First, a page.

Sep 8, 2016
If photographers today wish to cover an age-old festival popular in a remote village, all they need to do is google for details. Date, place, time, schedule, it’s all listed on the well-designed website. Camera bag and lens in order,…
Jan 9, 2017
Day 7 ends with audience saying ‘Wah Ustad’ The seventh day of the music festival featured three concerts namely a violin recital by Vidushi Kala Ramanathan, Gundecha brothers presented drupad music and a Santoor recital by Shri. Rahul Sharma accompanied by…
August 15, 2016
Prayer by Nahnalal અસત્યો માંહેથી પ્રભુ! પરમ સત્યે તું લઈ જા, ઊંડા અંધારેથી, પ્રભુ! પરમ તેજે તું લઈ જા; મહામૃત્યુમાંથી, અમૃત સમીપે નાથ લઈ જા. તું-હીણો હું છું તો, તુજ દરસનાં દાન દઈ જા. પિતા! પેલો આઘે, જગત વીંટાતો સાગર…
Look out this week for a Paraspar talk, an experimental play based on civil rights, an improv comedy show and plenty of exhibitions across art and photography.
Curious what to do this week? Here’s this week’s dose of art and culture in the city, presented in our 151st Ahmedabad Art Weekly.
Art lovers can spend their time at interior designer Surendra Patel’s abstract art exhibition. Or they can choose to stroll through the show Enthralling Eight, in which seven watercolourists from Ahmedabad present their picturesque works. Culture lovers will want to attend the Paraspar talk show to know more about tribal spirituality. Or they can explore the life of veteran artist Ravishankar Raval through a talk show organised at Gujarat Vishvakosh Bhavan. If you want to tickle your funny bone, attend the Improv comedy show at La Vida Cafe. Or if you’re looking for something stirring, be sure to see Ouroboros’s experimental play. Those who appreciation history and photography can look forward to architect Mitul Kajaria’s exhibition juxtaposing captures, taken across time, of Ahmedabad’s heritage.
Our inspiration for AAW 151 is modernist Gujarati writer, rhymester, reviewer, biographer and short story writer Aniruddh Brahmabhatt. Born in Patan in 1937, Brahmabhatt finished his formal education in literature and arts from Vadodara and began his career as an academician at Dabhoi. The author contributed as a Reader in Gujarat University’s School of Languages and edited Bhumika magazine during his career. His research and observations were extremely profound, as he did significant research on Indian authors, especially Gujarati authors. His books Anviksha and Purvapar, which compile his essays and articles, and Vicharana, which is dedicated to the many contributors behind Indian literature, are still popular amongst readers. His other famous books are Kimapi, an anthology of poems; Ajanyu Station, a short story collection; and Chal Man Vate Ghat, a compilation of his articles.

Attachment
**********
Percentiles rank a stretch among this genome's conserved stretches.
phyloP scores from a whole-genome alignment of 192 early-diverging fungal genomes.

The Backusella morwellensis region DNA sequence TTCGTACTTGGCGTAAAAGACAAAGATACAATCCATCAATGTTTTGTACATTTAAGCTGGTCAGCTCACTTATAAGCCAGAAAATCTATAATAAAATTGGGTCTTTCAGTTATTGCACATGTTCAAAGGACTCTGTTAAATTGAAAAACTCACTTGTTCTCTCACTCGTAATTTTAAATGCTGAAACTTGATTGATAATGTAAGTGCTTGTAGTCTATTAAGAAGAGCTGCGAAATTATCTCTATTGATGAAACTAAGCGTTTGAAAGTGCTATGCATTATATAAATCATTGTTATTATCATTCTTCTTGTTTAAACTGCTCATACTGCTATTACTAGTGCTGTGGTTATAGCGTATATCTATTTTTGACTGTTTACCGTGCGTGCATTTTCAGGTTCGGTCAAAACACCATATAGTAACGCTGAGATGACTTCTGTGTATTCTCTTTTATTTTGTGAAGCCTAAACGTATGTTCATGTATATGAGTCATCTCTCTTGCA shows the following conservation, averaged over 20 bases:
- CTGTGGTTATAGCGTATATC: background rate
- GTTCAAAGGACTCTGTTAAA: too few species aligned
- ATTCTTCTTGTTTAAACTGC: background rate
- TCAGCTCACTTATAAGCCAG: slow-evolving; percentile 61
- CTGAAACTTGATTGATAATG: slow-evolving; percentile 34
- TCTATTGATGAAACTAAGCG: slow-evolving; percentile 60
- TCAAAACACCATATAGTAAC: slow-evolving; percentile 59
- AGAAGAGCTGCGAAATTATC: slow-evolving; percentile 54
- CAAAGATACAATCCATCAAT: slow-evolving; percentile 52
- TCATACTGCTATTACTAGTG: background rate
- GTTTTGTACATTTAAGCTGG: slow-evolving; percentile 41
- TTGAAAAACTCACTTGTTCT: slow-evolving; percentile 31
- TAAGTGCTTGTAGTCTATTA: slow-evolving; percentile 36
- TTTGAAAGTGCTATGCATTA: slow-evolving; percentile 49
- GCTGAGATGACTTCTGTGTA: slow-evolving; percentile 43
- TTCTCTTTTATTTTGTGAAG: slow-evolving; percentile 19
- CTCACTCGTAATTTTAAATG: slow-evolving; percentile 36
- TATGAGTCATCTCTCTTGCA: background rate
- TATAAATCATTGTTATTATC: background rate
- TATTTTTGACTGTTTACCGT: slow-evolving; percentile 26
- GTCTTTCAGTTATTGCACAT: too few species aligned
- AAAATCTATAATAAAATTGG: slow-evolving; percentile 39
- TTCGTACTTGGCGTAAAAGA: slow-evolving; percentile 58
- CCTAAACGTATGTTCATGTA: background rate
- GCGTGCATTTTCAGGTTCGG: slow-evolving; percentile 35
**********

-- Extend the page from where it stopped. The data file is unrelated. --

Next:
Share the Ahmedabad Art Weekly with more people and help them make the most out of their week too!
Look out for a slew of theatre acts this week, including the folk form of Bhavai, a stand-up comedy act by Gujarati comedian Dinkar Mehta and Heritage-centred events.
The 150th edition of Ahmedabad Art Weekly marks a moment of achievement for the people of Ahmedabad. It stands as proof that the people of this city have consistently tried to evoke creativity in others through their creations. As the city celebrates its 607th year, its favourite cultural media platform feels proud to highlight the best of its happenings in Ahmedabad Art Weekly’s 150th week.
This week, in the world of theatre, witness Bhavai, a mix of drama and folk art; look out for some theatre talk and an exuberant Women’s Day performance. Gujarati comedian Dinkar Mehta is sure to leave audiences in splits at his stand-up comedy act, while some thought-provoking art exhibitions have much food for the soul. Heritage takes centre-stage with a Heritage Photo Walk that is accompanied by a conference on Heritage Tourism. Also, don’t miss a screening of Ajji, a film billed as “one of India’s strongest independents this year”, according to Hollywood Reporter.
This week’s creative inspiration is the 18th century Gujarati narrative poet Shamal Bhatt. A figure from the medieval Gujarati literature era, one of his poems profoundly influenced Mahatma Gandhi into evolving the philosophy of satyagraha, of resisting authority through civil disobedience. Bhatt’s Padya-Vaarta (narrative poetry) had to withstand competition from traditional storytelling methods like Puranis and Bhavai. His 26 works of literature were mainly based on traditional Sanskrit tales, and his most prominent works are the fantasy fictions Simhasana Battisi, Vetalpanchvinshanti and Suda Bahoteri. His riddles have wisdom and wit. The Ahmedabad based creator left for his heavenly abode in the mid-18th century in Sinhuj, which is near Mahemdavad today.